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6th October 2011 21:36

sohail wrote...

can you pls put a proper circuit diagram ?? its difficult for me to understand :((

22nd September 2009 01:01

Bert wrote...

Hello, the same question with more details:

I need to find a general purpose divide by 64(or higher) prescaler or frequency divider that is capable of 1Ghz min input frequency. Till now I have not successfully found a non-discontinued product, so I need your suggestion of where and what to buy.

Hope my request will not be a disturbance to you.


21st September 2009 11:38

Bert wrote...

Hello, don't forget my previous post!

All the best!

16th September 2009 17:19

Bert wrote...

Good afternoon.

Just to ask, how many ATtiny MCU do you have?

One out-of-topic question: where can I get a prescaler or frequency divider IC that can accept about 1Ghz of input fq? I find it that the prescalers are hard to find today, while I want to make a frequency meter.

Hope you can suggest me where and what to buy.


15th September 2009 22:47

Alan Yates wrote...


It isn't so different, programming is programming IMO. The hardware is much more restrictive, memory is tight and the kinds of problems you are solving are far more bit-oriented or otherwise low-level.

The "hello world" of microcontroller programming is blinking a LED, try that first. Blinking it with precision requires getting to know the timer features of the device you are using. Driving a simple display or having something respond to a debounced button press are the next things to try. Then serial IO, using the A/D and/or D/A features of the device, maybe some I2C interfacing like external memory chips or sensors, RTCs, etc.

Its fun. Frequently frustrating but somewhat addictive. Helps to have a particular project in mind. I find it hard to just start hacking with a MCU, I need to know what I am looking to achieve.

A simple line chasing or two-wheel collision detecting robot is a common project which can be done with the smallest 8 pin devices. Extra IO pins make driving the H-bridges for the motors easier and let you expand the sensors. You can build it all around a small "breadboard on wheels" for endless experimental possibilities. You can use hacked servos for the wheel driving motors or small gearbox and motor assemblies like Jaycar sell. Some use friction drive direct from the motor shafts to large rubber wheels.



14th September 2009 23:41

Bert wrote...

In other words, I only have experiences in computer programming but not hardware programming!

14th September 2009 23:36

Bert wrote...

Yeah....thanks for the reply. But I think I need some help to start my first PIC programming....I had never used a MCU before...

So, for PIC 8bit devices, there are 35 instruction set right? The software architecture is very familiar to me but I can't understand the "machine codes",as my most advanced and serious programming work only reached file access, by using C++.

By the way, I need some kick-start for my "hardware programming",and do you have any recommendation for me to read for? Websites? Or even you as my teacher?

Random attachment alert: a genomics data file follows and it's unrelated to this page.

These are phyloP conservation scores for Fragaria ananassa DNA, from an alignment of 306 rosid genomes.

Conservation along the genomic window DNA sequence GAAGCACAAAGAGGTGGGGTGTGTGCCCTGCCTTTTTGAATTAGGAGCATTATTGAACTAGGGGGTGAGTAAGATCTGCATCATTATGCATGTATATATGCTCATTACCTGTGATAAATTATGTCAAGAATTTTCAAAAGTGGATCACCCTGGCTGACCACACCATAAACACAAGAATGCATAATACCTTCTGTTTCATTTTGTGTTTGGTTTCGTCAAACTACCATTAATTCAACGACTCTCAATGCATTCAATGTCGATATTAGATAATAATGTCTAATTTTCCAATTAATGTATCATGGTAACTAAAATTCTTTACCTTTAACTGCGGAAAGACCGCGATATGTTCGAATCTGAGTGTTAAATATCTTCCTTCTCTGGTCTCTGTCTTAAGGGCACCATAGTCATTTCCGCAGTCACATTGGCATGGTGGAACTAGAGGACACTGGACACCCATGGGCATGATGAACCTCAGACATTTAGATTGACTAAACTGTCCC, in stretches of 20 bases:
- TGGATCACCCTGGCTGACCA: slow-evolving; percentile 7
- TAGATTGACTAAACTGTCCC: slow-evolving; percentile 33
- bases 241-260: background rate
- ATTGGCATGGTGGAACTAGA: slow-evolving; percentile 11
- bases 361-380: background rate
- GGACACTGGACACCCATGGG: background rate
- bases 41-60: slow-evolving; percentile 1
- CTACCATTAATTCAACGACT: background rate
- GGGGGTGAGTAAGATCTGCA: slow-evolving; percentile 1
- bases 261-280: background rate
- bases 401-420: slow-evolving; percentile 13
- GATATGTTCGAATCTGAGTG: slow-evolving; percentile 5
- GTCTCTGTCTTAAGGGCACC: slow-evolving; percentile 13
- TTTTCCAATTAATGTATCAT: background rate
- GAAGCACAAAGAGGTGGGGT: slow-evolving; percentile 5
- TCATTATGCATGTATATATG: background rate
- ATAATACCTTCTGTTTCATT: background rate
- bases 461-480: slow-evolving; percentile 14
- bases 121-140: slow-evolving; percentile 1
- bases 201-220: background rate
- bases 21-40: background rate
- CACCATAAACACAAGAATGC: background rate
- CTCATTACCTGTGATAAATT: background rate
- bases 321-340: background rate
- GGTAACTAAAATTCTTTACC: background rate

14th September 2009 23:16

Alan Yates wrote...


G'day again mate. Yeah still alive here, but busy doing other things and a little uninspired to work on the website. Have lots to write up though - should get around to it soon...

I prefer the Atmel devices. There is a lot of info and examples out there for both Atmel and Microchip devices. Either work nicely and there is a huge range of both. Picking one camp of the other isn't a huge deal, the principles of one work with the other, its just a MCU after all, the datasheets tell you all about their electronic properties and software features.

I have no particular reason for picking the Atmel range really. I found the toolchain easier to set up on Linux. I like writing for them in C and found the development studio for the PIC a bit of a pain as it requires Windows.

Some people prefer using raw assembler and others one of the various commercial BASIC dialects. I find BASIC too ugly for serious work - although the commercial ones are quite nice in hiding the complexity of many things, like serial IO. The avrlibc does much the same for C, but has a steeper learning curve. The raw assembly for either device is quite nice, but compilers are so good now days subjecting yourself to assembler programming should be reserved only for when you really need it IMO. I find the productivity of the "pretty assembler"-like C language much preferable to the "Meccano set chainsaw"-like assembler.

In general the hardware part of the project is pretty easy compared to the software... I think that's a general statement about the nature of Physics vrs Mathematics - but perhaps I am biased, I'm a programmer by trade. Still I seem to throw together the hardware in an hour and spend the next two days tinkering with the code.



13th September 2009 18:34

Bert wrote...

Hello. There's been so long since the last email I sent to you. Hope you are still fine!

I am new to programmable microcontrollers, so I need a suggestion from you: Which is the best and the easiest to use ? PIC or ATMEL ?

Seems like you liked AtTiny very much, and I would like to know some info before I start building circuits with programmable microcontrollers.